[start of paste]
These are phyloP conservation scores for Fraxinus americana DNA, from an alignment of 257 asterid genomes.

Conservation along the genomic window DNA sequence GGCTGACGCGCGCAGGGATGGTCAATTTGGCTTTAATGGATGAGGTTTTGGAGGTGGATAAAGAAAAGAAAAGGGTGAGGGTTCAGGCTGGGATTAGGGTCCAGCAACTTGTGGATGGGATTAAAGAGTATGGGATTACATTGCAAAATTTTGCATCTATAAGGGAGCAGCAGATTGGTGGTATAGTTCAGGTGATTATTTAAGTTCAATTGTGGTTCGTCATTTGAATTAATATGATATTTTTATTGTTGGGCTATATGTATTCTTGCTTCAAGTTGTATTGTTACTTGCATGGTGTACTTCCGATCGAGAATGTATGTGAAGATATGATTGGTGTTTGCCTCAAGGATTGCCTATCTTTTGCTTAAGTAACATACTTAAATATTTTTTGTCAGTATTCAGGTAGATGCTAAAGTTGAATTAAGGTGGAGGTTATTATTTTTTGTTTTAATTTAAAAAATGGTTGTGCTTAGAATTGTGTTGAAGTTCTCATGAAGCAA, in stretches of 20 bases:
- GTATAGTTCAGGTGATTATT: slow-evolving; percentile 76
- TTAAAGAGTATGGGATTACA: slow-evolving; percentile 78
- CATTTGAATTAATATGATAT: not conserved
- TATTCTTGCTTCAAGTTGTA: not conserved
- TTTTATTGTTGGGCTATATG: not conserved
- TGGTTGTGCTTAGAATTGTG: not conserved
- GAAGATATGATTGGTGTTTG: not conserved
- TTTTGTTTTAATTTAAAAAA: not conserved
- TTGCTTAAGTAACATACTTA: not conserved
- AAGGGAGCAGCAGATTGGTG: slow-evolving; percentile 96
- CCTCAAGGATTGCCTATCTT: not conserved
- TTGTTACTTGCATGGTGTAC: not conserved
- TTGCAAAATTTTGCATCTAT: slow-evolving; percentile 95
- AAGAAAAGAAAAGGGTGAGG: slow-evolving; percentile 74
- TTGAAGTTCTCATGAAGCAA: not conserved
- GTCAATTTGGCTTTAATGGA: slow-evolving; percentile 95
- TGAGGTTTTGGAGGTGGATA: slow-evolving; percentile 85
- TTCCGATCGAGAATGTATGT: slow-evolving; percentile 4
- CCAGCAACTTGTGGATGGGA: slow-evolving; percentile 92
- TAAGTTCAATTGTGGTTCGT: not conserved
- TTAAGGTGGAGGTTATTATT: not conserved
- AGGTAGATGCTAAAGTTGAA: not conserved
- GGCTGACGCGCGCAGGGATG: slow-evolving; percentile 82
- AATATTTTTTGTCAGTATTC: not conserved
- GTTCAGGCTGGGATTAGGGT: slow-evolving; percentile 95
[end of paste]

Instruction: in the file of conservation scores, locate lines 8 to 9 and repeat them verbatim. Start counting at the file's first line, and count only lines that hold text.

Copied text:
- TGGTTGTGCTTAGAATTGTG: not conserved
- GAAGATATGATTGGTGTTTG: not conserved